President Carter's recommendation to set aside 92 million acres in Alaska as protected wilderness was made over the objections of Energy Secretary James R. Schlesinger, whose staff says the suggested area may contain up to 15 billion barrels of oil.
Interior Secretary Cecil D. Andrus prepared Carter's recommendation to Congress, and won his first important skirmish with the new Energy Department in a classic environment-versus-development battle.
"It went to the President because it had to be resolved; he was clearly aware where each agency stood," said one White House aide. Carter made his decision Sept. 14, the day before he sent his proposal to Capitol Hill to dedicate one-fourth of Alaska to federal wilderness areas, wildlife refuges, scenic river systems and national parks.
Pro-environment forces in the White House and the Interior Department clearly regard the outcome of the President's eleventh-hour decision in Andrus's favor as a triumph, as well as a further test of Carter's commitment to the environment.
"This is the first time Andrus has gone to the mat with Schelsinger and won," said one.
The focus of the battle was Andrus's recommendation to add the 885-million-acre Arctic National Wildlife Refuge to the nation'd wilderness system. A wilderness designation would post "no trespassing" signs on the range, ruling out future oil or mineral development. The range is on Alaska's North Slope, west of the Prudhoe Bay oil field and next to the Arctic Ocean.
During the debate Schlesinger's staff argued that the government should allow exploratory drilling in the refuge, at least to determine whether there are oil or gas reserves that could be economically tapped before banning future development.
Repeatedly the discussion returned to the Marsh Creek anticline, a geological structure that Interior's U.S. Geological Survey, the Alaska Department of Natural Resources and major oil companies have been eyeing for years.
As recently as 1972 the State of Alaska published estimates that the anticline could contain up to 20 billion barrels of oil and 11 trillion cubic feet of natural gas. One member of the USGS Denver office said, "It is one of the most promising areas (for oil exploration ) in America, and could be one of the biggest onshore structures in America, and could be one of the biggest onshore structures in America." During the debate Interior experts used possible oil reserve estimates ranging from 6 billion to 16 billion barrels.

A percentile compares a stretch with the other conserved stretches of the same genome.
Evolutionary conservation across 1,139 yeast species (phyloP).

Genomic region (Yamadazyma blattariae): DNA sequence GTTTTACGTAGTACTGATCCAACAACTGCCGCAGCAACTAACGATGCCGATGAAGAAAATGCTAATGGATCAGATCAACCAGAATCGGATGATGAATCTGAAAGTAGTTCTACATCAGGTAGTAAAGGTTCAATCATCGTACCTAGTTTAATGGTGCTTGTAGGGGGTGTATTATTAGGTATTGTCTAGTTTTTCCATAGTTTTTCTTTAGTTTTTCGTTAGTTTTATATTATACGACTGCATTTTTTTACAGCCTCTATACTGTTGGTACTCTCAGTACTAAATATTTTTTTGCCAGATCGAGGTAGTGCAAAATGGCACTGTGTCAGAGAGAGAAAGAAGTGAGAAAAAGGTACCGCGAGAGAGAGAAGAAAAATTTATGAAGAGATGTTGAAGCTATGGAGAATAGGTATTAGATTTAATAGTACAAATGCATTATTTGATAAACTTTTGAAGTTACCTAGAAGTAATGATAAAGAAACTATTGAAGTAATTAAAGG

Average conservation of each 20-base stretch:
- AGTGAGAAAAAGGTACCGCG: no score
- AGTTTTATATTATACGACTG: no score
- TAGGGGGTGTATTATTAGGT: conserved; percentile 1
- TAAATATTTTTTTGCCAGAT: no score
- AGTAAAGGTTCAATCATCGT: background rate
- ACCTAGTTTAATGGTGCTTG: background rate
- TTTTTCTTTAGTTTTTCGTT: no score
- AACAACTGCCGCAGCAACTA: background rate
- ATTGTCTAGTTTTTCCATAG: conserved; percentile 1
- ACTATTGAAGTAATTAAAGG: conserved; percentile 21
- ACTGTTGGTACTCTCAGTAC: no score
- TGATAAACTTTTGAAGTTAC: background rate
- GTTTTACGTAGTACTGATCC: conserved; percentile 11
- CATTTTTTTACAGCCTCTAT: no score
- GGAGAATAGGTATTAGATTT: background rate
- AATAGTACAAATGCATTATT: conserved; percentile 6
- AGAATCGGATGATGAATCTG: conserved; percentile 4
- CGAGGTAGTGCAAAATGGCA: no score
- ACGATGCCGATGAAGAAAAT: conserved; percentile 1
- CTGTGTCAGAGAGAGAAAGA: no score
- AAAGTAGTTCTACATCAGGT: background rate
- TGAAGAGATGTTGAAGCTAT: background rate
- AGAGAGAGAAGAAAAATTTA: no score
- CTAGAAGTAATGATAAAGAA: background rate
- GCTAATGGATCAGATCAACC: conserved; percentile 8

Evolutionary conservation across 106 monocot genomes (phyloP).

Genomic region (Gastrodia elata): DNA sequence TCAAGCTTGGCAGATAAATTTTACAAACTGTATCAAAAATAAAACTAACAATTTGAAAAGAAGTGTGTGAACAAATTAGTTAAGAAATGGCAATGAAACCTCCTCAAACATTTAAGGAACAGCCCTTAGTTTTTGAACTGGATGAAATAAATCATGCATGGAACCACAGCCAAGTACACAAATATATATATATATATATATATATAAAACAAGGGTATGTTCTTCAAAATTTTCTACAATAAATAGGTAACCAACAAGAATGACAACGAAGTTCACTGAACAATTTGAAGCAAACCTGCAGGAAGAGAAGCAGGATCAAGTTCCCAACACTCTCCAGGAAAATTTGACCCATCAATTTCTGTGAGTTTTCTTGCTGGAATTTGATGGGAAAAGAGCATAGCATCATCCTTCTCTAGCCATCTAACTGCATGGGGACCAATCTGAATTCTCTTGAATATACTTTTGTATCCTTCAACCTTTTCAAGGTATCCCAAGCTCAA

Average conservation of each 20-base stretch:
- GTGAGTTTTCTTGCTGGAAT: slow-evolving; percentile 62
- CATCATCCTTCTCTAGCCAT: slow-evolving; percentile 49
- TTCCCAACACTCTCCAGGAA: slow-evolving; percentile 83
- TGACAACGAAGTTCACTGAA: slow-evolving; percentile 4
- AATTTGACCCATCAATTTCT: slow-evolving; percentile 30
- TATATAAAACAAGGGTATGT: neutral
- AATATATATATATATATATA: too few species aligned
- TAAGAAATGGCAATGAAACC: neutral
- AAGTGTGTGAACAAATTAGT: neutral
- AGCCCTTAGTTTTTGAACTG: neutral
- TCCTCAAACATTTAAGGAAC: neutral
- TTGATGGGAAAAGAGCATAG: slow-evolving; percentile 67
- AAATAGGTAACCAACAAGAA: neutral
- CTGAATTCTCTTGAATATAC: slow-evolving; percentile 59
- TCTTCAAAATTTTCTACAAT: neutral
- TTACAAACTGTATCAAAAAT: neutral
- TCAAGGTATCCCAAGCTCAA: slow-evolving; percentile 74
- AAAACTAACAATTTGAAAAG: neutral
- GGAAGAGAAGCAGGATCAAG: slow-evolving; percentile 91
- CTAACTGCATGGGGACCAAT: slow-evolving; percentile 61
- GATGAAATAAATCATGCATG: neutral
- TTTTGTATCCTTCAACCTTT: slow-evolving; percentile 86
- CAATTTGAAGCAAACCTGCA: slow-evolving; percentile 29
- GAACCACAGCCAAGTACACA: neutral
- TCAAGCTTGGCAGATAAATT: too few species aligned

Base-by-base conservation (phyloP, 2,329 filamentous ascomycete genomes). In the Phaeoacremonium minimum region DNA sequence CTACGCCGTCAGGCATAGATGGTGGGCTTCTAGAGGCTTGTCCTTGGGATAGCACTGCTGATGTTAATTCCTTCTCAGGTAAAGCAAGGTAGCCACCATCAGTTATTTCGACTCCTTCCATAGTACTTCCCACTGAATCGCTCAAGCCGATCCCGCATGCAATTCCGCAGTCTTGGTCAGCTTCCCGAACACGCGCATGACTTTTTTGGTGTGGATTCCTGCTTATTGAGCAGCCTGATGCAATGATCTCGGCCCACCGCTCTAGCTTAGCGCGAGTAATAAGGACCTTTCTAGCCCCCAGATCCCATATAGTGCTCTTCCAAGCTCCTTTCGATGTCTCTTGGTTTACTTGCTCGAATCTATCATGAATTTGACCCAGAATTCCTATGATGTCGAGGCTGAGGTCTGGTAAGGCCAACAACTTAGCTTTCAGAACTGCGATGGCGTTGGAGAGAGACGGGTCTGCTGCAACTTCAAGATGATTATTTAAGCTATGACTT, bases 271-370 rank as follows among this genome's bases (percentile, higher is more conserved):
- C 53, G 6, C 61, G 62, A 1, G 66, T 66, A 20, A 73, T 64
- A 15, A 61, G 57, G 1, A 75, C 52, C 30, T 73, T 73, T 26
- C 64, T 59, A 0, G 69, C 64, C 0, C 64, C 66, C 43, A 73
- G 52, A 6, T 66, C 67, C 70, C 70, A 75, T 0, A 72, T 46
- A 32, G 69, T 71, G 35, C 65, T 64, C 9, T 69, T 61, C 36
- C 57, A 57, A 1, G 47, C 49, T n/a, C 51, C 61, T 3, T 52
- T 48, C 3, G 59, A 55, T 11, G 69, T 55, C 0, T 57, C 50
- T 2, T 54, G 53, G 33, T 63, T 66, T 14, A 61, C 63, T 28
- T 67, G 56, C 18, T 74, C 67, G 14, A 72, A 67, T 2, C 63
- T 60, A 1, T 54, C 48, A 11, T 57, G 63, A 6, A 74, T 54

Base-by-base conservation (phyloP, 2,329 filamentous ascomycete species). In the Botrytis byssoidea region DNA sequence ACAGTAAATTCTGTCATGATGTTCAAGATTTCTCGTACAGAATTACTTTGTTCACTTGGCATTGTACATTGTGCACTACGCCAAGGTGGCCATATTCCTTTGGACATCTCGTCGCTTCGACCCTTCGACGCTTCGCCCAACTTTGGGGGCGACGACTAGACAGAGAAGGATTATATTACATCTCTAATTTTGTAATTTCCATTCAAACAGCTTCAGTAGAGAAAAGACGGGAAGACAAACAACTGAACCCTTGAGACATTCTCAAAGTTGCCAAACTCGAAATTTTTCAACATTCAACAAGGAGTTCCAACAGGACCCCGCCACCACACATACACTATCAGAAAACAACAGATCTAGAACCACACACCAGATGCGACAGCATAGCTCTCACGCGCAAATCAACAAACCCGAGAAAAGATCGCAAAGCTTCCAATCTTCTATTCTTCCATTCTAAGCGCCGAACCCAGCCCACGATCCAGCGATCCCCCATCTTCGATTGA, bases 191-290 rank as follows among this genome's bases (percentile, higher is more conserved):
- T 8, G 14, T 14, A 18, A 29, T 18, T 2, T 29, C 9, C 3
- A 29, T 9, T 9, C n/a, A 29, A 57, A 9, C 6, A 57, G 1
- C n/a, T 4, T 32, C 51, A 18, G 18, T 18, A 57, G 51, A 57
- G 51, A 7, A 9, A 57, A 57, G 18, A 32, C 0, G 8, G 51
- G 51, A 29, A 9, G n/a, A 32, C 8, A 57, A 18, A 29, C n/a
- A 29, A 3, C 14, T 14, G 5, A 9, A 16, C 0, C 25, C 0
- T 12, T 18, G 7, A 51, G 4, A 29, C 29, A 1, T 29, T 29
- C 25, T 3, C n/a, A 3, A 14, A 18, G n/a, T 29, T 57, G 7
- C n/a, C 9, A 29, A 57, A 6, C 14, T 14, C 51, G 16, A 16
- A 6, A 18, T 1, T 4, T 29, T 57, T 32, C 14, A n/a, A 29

Alaska's massive Prudhoe Bay field, discovered in the late sixties, has about 15 billion barrels in proven reserves.
"Everybody has been licking their lips over those structures for years," said one oil company executive.
Most of the major oil companies, including Shell, have been quietly eyeing the wildlife refuge as a priority exploration area because of s find large enough to justify the high cost of transporting oil from Alaska to the lower 48 states.
Testifying before the House Interior Committee the day he announced Carters decision, Andrus said, "There are many people in and out of the administration who felt it; Arctic Wildlife Refuge) should be open to oil and gas. We don't.
"If in fact the area does have high oil and gas potential, then we are saying to you, let it be the last place that America develops if we need it."
One of Andrus' top aides, Cynthia Wilson, said, "We were very much aware it would be viewed as a head-on conflict between energy and the environment," stressing that the refuge contains irreplaceable habitat for a diverse array of wildlife, including the 120,000 Procupine caribou herd.
There is still some grousing on th energy side of the debate. "Andrus got to Carter, and Schlesinger didn't get a fair hearing," remarked one staffer.
But another energy policy-maker was more sanguine. "We were out-manuevered and failed to get our ducks in a row to fight," he said.